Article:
Our recent blog post on abstraction levels in architecture models resulted in a lively discussion on LinkedIn. As part of that discussion, the notion of layering was questioned, and in particular the layers that are built into the ArchiMate language. In this post I want to clarify the thinking behind the language structure.
In this session, Mohor (Movi) Banerjee, Head of Enterprise Architecture at CSL Behring, will be sharing the story of her EA team’s transformation from a primarily “academic” group that had limited impact on the business, to a strategic partner within the organization. This is the journey of a team that went from the periphery of the organization towards its center – a key driver of the company’s technology roadmap and intimately involved in developing its digital core. As she takes us through the EA evolution, Movi will highlight the different transformations that took place across three areas: People, Process and Tools.
People: We will see how the company not only expanded the EA team’s capacity, but also how Movi led the upskilling of the team and supported them in becoming the emerging technologies subject matter experts that CSL Behring needed them to be. Additionally, she will also highlight the benefits that were gained by improving the team’s communications and influencing skills, as well as changing their focus on customer experience.
Process: We will learn how the CSL Behring Business Technology group created an impactful Technology Governance mechanism that focused not just on technology and business architecture but also, more importantly, on the enterprise’s underpinning technology strategies. Chaired by the CIO, this council along with the advisory committees, have ensured that new technology standards and strategies (Cloud, RPA, mobility, middleware etc.) are properly defined and communicated. As such, the EA team in collaboration with cross-functional teams, was able to improve the efficacy of all the touch points across the technology lifecycle, including the program/project lifecycle.
Tools: Using BiZZdesign as their platform, we will learn how the EA team created a Storyboarding capability, for the stakeholders. What’s more, we will learn how the team intersected this dashboard with the ability to map the business capabilities and the desired business outcomes to strategic technology roadmaps and the application landscape – moving from static, out of date PowerPoint charts to a live view of the business.
About Mohor (Movi) Banerjee:
Movi Banerjee has nearly 20 years of experience, leading global teams through strategy and execution across various technologies, with an emphasis on Enterprise Information Systems and Digital Solutions for Fortune 100 companies.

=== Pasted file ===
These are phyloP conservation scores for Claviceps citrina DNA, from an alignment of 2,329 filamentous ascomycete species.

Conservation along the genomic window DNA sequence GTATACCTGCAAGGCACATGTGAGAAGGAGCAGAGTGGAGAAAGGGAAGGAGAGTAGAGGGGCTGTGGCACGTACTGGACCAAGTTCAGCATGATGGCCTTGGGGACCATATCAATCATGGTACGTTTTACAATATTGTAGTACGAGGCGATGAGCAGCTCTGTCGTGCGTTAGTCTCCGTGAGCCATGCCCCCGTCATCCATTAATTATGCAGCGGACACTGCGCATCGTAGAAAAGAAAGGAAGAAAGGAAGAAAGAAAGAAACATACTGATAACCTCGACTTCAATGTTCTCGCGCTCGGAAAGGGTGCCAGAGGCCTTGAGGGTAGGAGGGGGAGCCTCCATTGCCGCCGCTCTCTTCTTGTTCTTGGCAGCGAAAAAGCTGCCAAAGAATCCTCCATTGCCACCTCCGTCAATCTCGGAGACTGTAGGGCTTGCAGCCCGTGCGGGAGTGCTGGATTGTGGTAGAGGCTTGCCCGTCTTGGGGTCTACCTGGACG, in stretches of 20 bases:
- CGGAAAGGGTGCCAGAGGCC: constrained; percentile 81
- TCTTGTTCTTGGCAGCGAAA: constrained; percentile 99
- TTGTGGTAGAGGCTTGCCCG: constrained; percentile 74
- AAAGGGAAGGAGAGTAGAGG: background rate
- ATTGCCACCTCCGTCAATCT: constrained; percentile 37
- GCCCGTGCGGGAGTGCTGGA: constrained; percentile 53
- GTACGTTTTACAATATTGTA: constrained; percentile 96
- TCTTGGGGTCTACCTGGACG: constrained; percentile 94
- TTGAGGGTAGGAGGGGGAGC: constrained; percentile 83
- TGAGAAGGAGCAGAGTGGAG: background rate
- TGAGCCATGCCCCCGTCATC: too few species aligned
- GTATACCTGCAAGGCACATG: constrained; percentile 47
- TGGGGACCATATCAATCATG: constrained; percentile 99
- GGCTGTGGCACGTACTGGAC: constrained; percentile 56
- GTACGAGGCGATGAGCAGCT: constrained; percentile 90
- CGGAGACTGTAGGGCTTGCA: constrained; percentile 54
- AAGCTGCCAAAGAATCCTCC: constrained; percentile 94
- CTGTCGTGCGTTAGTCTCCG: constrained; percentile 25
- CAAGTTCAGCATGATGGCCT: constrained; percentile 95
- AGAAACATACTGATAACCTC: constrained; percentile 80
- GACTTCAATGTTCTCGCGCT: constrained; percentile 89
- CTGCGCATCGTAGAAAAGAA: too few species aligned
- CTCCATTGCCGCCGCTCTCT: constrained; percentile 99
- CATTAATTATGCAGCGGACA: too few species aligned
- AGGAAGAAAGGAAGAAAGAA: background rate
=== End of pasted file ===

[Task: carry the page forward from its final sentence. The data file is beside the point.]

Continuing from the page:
In her current role at CSL, Movi heads up the Enterprise Architecture group. Enterprise Architecture supports all key CSL strategic initiatives, in the Business Technology portfolio, in order to empower Technology Innovation, while harmonizing the portfolio. Some examples include Robotics Process Automation, Internet of Things, Workplace of the Future and Cloud computing.
About CSL Behring: CSL Behring is a global biopharmaceutical company that manufactures plasma-derived and recombinant therapeutic products. With over 26,000 employees and operations in 30 countries the company is headquartered in King of Prussia, Pennsylvania and has major manufacturing centers in the US, Switzerland, Germany and Australia.
One of the biggest challenges in making Enterprise Architecture successful is ensuring proper communication with business stakeholders. Enterprise Architecture is quite often perceived as a discipline of the IT organization (where unfortunately also many EA teams are operating), and the traditional EA diagrams are not always the best visualizations for business stakeholders. To create better alignment with the business organization, it is important to create business-friendly visualizations, both from format and content perspective. This will help in improving the maturity of your EA practice and establish it as an enabler of strategic decision making and continuous change.
Digital transformation initiatives are relatively commonplace these days. That’s because there is a pretty wide understanding that you can’t really keep doing what you’ve been doing and expect to be successful in the long run – not with technology advancing so quickly, consumers being so demanding, and a rapidly falling barrier to entry. That much organizations have internalized. Read more
Organizations today are faced with an ever-increasing speed of change. To enable faster transformation, they implement agile methods, which impact the whole enterprise. Obviously, change need to be communicated, but one cannot document all the details because otherwise they would be outdated the next week, or perhaps the very next day. Read more
“Do I need an EA tool to deliver digital transformation, or can I just rely on a CMDB?”. Or, in the same vein “What is the difference between an EA tool and a CMDB?”. And “Why buy an EA tool if I have a CMDB?”.